I suppose there are more expensive hobbies I've love to get into but they just aren't realistic for me right now, in my financial situation. Someday when I have more of an income and more financial freedom I'd like to check those out.

So in general, I guess my answer is: if a hobby saves me money and/or can be done cheaply, then I'm all over it. I leave more expensive hobbies for more prosperous days. I do think some hobbies can be turned into money makers but for some people that might reduce the enjoyable, relaxing aspect of the hobby itself, so I tread with caution there.

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Re: How to pay for your hobby?
« Reply #9 on: February 22, 2012, 07:52:50 AM »
I'm quite lucky in that my hobbies are fairly cheap.  I read, play the piano, blog, do gardening and dabble in photography.  I'm not sure that I could re-coop money on these hobbies, although I can and do sell books sometimes.  My hobbies are for fun, and I am happy to spend some of my wages on them.  I don't feel that they need to be self-financing.

I guess that if I did do a sport like skiing or snowboarding I might feel a little differently, given the costs involved!  But then, if snowboarding was the main way I spent my free-time, maybe I could justify that cost.  When I bought my new piano after Christmas, I looked at the cost of the model I wanted, worked out how many hours over the year I would probably use it, and calculated an hourly cost of the item.  Assuming I only practised for two hours a week, the piano would cost me £4 an hour of practising (also assuming I only used the instrument for a year, which I won't.  It was a life purchase!).  I thought this was reasonable (a piano lesson would cost a lot more!).  I find these quick calculations a good way for me to judge the value of what I'm adding to my life.

palvar

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Re: How to pay for your hobby?
« Reply #10 on: February 22, 2012, 08:14:50 AM »
...and take a lot of online/podcast fitness classes because that's a load cheaper than taking classes in a gym.

I've never thought of fitness podcast - that sounds great.  Do you have a recommended one to follow?

Guitarist

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Re: How to pay for your hobby?
« Reply #11 on: February 22, 2012, 08:17:08 AM »
Playing guitar (and a few other instruments) and lifting (recently started).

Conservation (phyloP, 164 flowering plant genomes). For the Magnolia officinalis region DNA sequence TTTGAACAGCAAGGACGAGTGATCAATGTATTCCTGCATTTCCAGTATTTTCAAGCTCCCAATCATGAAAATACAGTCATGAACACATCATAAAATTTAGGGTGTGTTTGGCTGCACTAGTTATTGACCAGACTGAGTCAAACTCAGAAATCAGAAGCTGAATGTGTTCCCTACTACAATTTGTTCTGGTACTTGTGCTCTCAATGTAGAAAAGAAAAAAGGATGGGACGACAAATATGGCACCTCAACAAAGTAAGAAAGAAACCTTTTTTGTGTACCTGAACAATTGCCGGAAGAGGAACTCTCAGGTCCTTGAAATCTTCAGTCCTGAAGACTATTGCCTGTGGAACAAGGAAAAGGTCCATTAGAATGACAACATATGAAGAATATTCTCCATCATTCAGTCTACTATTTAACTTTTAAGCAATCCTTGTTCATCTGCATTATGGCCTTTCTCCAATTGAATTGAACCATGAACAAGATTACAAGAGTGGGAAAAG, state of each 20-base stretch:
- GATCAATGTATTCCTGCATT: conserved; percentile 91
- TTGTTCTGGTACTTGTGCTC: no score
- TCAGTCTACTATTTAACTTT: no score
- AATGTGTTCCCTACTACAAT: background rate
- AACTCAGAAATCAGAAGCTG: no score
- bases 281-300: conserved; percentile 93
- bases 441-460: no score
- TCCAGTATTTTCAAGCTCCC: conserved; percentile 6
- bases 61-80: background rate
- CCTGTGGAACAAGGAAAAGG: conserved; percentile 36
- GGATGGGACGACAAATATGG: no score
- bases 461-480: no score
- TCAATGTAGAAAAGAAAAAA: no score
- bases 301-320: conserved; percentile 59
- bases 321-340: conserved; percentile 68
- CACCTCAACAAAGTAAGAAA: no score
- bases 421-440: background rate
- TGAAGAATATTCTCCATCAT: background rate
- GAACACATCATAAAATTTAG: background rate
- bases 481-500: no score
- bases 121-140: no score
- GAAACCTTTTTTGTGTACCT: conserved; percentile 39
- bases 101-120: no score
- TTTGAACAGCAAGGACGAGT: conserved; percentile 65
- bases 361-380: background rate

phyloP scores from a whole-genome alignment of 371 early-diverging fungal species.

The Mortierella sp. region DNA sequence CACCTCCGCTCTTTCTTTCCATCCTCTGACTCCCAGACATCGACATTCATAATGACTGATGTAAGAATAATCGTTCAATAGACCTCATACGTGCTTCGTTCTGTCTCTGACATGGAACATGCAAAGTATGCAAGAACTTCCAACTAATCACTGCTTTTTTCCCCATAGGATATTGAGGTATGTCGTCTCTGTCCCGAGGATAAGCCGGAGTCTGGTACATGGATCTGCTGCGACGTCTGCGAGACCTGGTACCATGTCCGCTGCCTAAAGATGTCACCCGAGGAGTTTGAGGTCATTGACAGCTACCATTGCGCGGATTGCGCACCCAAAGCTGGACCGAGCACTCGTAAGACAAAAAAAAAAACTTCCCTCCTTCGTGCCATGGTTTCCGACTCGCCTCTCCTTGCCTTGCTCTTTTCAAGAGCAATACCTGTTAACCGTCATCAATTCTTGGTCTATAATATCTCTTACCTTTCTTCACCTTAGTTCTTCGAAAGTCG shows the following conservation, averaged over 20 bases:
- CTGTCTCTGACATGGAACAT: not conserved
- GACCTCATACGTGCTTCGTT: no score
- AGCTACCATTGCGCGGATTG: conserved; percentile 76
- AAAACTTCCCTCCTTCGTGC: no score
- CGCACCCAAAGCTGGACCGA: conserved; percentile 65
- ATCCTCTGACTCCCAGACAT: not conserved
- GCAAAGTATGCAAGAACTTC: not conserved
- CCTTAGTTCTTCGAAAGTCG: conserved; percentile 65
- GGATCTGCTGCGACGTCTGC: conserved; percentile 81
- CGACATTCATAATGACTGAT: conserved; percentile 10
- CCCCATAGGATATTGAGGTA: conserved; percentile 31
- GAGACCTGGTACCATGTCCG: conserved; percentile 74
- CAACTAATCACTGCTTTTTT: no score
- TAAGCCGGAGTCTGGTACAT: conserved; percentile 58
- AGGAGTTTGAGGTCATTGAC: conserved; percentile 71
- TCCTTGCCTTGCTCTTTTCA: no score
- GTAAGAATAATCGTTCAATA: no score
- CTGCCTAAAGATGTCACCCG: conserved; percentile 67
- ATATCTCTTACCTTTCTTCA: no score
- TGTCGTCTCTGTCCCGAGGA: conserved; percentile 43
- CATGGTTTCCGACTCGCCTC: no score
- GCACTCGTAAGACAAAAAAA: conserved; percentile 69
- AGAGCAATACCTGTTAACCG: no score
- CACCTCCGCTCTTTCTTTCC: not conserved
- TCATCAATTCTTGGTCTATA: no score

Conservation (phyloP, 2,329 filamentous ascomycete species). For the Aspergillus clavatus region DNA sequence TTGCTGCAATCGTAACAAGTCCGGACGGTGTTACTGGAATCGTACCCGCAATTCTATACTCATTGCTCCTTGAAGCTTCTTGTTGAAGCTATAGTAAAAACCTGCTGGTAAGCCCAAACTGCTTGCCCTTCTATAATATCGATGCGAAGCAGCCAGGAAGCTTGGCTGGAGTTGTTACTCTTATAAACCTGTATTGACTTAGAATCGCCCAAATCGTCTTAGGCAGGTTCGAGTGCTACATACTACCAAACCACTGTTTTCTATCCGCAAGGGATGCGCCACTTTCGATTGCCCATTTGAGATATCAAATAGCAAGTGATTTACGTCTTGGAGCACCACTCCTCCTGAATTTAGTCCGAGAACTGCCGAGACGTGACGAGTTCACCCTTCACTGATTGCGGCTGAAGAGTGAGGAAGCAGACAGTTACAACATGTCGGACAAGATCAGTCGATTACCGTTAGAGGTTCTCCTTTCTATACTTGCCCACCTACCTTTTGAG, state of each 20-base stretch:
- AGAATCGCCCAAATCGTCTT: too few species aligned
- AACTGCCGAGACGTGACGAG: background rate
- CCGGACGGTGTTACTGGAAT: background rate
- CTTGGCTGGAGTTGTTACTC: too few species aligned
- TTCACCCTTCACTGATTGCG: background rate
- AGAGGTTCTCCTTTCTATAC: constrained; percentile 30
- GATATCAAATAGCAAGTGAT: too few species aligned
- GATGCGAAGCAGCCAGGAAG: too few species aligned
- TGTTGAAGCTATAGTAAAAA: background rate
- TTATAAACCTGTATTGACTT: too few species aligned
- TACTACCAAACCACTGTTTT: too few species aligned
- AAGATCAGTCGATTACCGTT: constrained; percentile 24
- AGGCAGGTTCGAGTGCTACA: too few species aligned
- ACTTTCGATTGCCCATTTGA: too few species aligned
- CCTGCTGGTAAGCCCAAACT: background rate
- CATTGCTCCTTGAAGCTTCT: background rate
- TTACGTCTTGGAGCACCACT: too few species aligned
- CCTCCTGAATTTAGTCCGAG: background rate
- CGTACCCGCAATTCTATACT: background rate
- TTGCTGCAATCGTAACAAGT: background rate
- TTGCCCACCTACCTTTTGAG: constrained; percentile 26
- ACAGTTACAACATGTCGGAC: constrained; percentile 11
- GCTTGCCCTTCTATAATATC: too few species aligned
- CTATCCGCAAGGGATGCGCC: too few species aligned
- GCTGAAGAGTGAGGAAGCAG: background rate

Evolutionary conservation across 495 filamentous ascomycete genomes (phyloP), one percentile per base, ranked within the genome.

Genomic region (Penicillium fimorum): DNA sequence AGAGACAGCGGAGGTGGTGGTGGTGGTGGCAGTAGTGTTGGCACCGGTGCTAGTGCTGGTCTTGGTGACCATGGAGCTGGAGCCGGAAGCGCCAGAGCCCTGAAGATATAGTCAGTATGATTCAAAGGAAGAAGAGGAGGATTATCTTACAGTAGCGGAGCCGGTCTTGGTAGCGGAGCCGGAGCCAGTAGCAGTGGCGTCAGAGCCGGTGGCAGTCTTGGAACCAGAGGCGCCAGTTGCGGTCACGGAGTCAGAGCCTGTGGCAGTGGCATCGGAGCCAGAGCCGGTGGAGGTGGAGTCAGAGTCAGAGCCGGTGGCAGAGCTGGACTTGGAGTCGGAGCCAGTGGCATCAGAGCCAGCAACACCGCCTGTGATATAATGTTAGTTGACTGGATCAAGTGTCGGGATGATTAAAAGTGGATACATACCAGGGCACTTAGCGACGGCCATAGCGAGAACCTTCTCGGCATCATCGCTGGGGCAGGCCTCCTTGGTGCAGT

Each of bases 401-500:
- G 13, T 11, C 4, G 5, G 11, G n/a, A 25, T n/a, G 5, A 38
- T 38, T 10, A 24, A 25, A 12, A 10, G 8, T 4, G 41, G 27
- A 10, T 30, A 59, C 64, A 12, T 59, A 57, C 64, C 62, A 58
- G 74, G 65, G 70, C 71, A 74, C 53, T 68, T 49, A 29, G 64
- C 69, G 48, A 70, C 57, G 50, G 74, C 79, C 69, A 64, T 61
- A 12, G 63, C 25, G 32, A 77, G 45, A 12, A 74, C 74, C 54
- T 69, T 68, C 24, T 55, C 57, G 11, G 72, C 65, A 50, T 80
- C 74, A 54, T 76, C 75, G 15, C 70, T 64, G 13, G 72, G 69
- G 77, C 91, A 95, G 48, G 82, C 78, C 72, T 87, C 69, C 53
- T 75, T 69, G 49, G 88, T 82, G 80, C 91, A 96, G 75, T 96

I bought a bowflex from some friends who rarely used it, and though I like it, I will probably sell it to buy some free weights and a bench when I buy a house. It does quite a bit but it still has limitations.
In college I was in a band. Though we did get paid for gigs, eventually a couple of the guys (we were an 8 piece ska band) got on a power trip. A few people left due to graduation and the two guys used it as a reason to overhaul the band. They didn't pay me my share of our earnings so I got diddly, other then the experience, which was fun for the most part. I was pissed more about the deception then anything else, as ska wasn't my true cup of tea. But since I've jammed with some friends but never did any paid gigs. My parents got me two of my guitars. Since I paid for my Fender Strat (first big purchase I ever made and yes, American made), a resonator (cheap deal off musician's friend), and a Fender P Bass (from a friend of a friend, got the bass and its amp for $300, college students gift from mom and dad probably and they needed money I guess).
I haven't really bought anything since I graduated which is fine because I have all I need.
Now I've focused on learning some of the free recording software that's out there to put down some ideas I come up with and hopefully turn them into songs. If I really want to I could try to make money off it. I'd like to form a blues/rock band and do a little gigging on weekends but I haven't put a lot of time into looking around for people to play with. I've also been interested in learning to play the drums, if I can't find anyone to play with, I figure I can record all the instruments myself!
A hobby is a hobby. If it can make you money great, but as long as it's not a money pit, you should be able to put some money down on having fun. Just be reasonable and always weigh the money you spend on it vs. the days it takes away from early retirement.

Val

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Re: How to pay for your hobby?
« Reply #12 on: February 22, 2012, 08:22:31 AM »
I agree with Mark... I don't think hobbies and activities we like should be delayed until we achieve FI. The ultimate purpose of FI is having time to do the things you like!
I enjoy painting and I am in the process of improving my technique with acrylics. I could enroll in expensive studio classes, join a group painting trip to Tuscany, or hire a private art instructor, but all of these options would certainly hinder my early retirement goals. However, instead of postponing my desire to paint, I'm using high quality tutorials and self-learning training materials for free or very cheap on the internet. I still feel I'm feeding my passion and that I'm becoming a better painter with time.
As with most things, it is a matter of finding a balance between your short term desires and your long term FI goals.

Mike Key

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Re: How to pay for your hobby?